Silver Melting and Molding

upcyclist

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So I am looking into finding a mold for my blanks that are the correct diameter and height. I have gotten a few quotes but they are asking as much for graphite molds as I paid for the stamping dies. Lol
Redeemed:

Your best bet is to find a premade mold in the diameter you want. Rather than trying to get the perfect height, just get a mold that is at least deep enough. Try different weights in it (1/2 ozt, 1/4 ozt, etc.) and see if you like the thickness. You can even start thick and file it down to your desired height. Once you get that height, weigh it. Pour by weight and not height.

Try looking for "round ingot molds" - I found this one on Amazon with 3 sizes.

Also, dig around the forums for help on pouring ingots well--one tip is to make sure your mold is hot and sooted.
 

BLACKESTFOOT

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Redeemed is correct. The weigh is the key. If you hit/press the die hard enough it will round itself out. If you want it thicker. Make it weight more.
 

Noggin

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I've done some research but haven't made any coins yet. For my day job, last year I ordered a batch of brass coins called challenge coins. You work with them to make the 3d art and then they feed it to a cnc that cuts the die. The cost is a few hundred for the die but the quality is breathtaking (I had a dragon with textured scales).
I understand that 50+ tons of pressure is what's needed for silver (but I wonder if I can hot press (just-off molten) at substantially lower pressures. I can find a short-travel hydraulic piston that can manage 50 tons but haven't worked out a frame yet. Incredibly dangerous at these pressures.
 

Elemental

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Challenge Coins, I've got a pile of them from my time in the military. The story behind them is they usually have the rank of the person who awarded you the coin. When you go out for drinks, everyone is required to pull out a coin, the lowest ranking coin ends up buying a round (or worse yet if you get challenged and don't have a coin with you!) I lost interest in them once my wife got a coin from General Dempsey. She still likes to brag about that and she wasn't even in the military.
 

upcyclist

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I understand that 50+ tons of pressure is what's needed for silver (but I wonder if I can hot press (just-off molten) at substantially lower pressures. I can find a short-travel hydraulic piston that can manage 50 tons but haven't worked out a frame yet. Incredibly dangerous at these pressures.

You betcha. The price differences after 20 tons go up real fast (like exponential), but if you buy a press vice make one, you won't have to worry nearly as much about potentially fatal failures. Let's see, 50 tons of pressure, 1/2 square inch of flying metal fragment, that makes 100,000 PSI...

It's probably a premium price, but for scale, Bonny Doon's basic 20-ton press retails for $995, and their 55-ton press is $12k+. But your peace of mind, and possibly your face, should be worth more than that.
 

orvi

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i worked for few years with screw press, making custom coins from pre-made brass or copper discs for souvenir shop, closely to the size of the 1ozt gold ones. it was a historic manual machine from like 40s or 50s, building your muscles quickly as some days you should make some 200 rounds :D tiring but interesting work.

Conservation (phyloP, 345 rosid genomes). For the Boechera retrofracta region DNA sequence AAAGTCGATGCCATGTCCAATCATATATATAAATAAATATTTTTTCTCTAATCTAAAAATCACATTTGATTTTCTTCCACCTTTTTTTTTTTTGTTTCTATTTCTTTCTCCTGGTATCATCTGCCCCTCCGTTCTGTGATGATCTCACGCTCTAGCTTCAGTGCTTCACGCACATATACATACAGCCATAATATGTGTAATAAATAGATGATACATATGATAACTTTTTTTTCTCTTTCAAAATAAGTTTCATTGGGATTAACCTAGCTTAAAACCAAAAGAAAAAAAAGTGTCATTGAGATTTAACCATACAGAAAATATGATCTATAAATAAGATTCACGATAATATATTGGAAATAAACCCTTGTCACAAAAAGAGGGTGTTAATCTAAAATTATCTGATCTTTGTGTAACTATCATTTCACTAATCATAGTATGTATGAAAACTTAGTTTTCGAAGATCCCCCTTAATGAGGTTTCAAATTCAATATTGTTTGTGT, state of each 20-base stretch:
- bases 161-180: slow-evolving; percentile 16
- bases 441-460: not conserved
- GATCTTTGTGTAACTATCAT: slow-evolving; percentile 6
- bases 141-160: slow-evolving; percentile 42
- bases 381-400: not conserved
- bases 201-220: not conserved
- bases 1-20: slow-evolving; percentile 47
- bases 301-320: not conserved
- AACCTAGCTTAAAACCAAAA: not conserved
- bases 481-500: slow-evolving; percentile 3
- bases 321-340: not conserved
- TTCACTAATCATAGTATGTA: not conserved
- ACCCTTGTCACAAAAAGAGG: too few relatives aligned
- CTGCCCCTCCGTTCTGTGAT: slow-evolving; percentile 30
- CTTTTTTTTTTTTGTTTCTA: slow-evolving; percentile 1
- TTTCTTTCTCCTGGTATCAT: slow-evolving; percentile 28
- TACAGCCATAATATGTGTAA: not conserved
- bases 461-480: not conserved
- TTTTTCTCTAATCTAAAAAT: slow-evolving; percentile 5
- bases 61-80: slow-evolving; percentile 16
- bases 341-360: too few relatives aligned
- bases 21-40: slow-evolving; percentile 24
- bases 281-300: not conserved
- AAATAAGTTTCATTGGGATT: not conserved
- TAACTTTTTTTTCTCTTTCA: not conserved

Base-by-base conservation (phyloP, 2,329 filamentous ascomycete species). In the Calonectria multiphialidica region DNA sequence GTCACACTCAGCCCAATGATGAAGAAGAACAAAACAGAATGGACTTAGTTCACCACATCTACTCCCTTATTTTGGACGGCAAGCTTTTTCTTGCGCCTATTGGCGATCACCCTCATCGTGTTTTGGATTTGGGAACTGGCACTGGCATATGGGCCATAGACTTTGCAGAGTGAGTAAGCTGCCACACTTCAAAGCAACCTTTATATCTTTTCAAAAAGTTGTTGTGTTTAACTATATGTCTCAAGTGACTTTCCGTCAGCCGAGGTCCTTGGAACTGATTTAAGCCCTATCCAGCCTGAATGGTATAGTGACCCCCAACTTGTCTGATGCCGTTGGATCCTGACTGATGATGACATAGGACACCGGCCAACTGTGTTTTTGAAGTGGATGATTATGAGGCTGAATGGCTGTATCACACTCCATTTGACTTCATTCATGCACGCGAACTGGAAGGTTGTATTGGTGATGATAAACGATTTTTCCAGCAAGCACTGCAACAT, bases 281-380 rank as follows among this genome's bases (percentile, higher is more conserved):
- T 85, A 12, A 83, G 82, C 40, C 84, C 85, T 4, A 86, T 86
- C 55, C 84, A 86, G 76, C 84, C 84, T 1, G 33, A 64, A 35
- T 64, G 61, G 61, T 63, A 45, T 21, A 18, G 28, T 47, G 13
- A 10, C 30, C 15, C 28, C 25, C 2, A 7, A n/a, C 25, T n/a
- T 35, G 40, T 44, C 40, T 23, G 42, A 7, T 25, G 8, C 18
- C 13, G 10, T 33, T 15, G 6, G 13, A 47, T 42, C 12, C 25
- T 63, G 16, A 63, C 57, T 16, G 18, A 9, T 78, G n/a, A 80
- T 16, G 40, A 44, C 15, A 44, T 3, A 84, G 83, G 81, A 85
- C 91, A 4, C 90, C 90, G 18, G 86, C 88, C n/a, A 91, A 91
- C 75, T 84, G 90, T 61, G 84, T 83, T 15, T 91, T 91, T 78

i never needed to cast my own "empty" coins, but working with copper was relatively efortless, compared to brass. but after heat treatment, brass was much easier to press (as expected, but oxidation patterns should be sanded off and roughly polished before). i am assuming that pure gold or silver would be soft enough to mint at home with some basic press, but i am concerned about diameter.
maybe some sacrifice of diameter could be beneficial for you, because pressing area will reduce significantly (sqare order). you could than use much less pressing power to obtain good results.

i personally would not use hand held hammer, espetially on high end matrices (brittle, extremely wear resistant steel). maybe some sort of falling weight would assure the proper direction of force :)
when attempted to hit another time after the die moved from position after the first whack, "focus" the dies by means of turning them gently, and you will hear a "click" - mint on the coin properly fit the die, and then you can whack again without making "double pressed" coin :)
wishing luck with this beautiful hobby :)

illustrative picture of the machine, one that i operated was somewhat bigger, but man... it weights somwhere about 2 tonnes :D delivery of the dissasembled thing and properly getting it to the room, and assembly of the thing onto two cubic meters of concrete (so it wouldn´t dance around)... that was hell of a work :D 4 man, 2 days

1200px-GoldsmithPress.jpg
 

upcyclist

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If your blanks are air-cooled after casting, you should have relatively little problem pressing them. If you have worked them at all (e.g., cut them in a press, a lot of filing, more than a cursory polish), you'll want to anneal them again before pressing. Hot pressing shouldn't be necessary--if you don't heat the die as well, you're also giving them a bit of a thermal shock (though that may not matter, unless there's already a crack in them).
 

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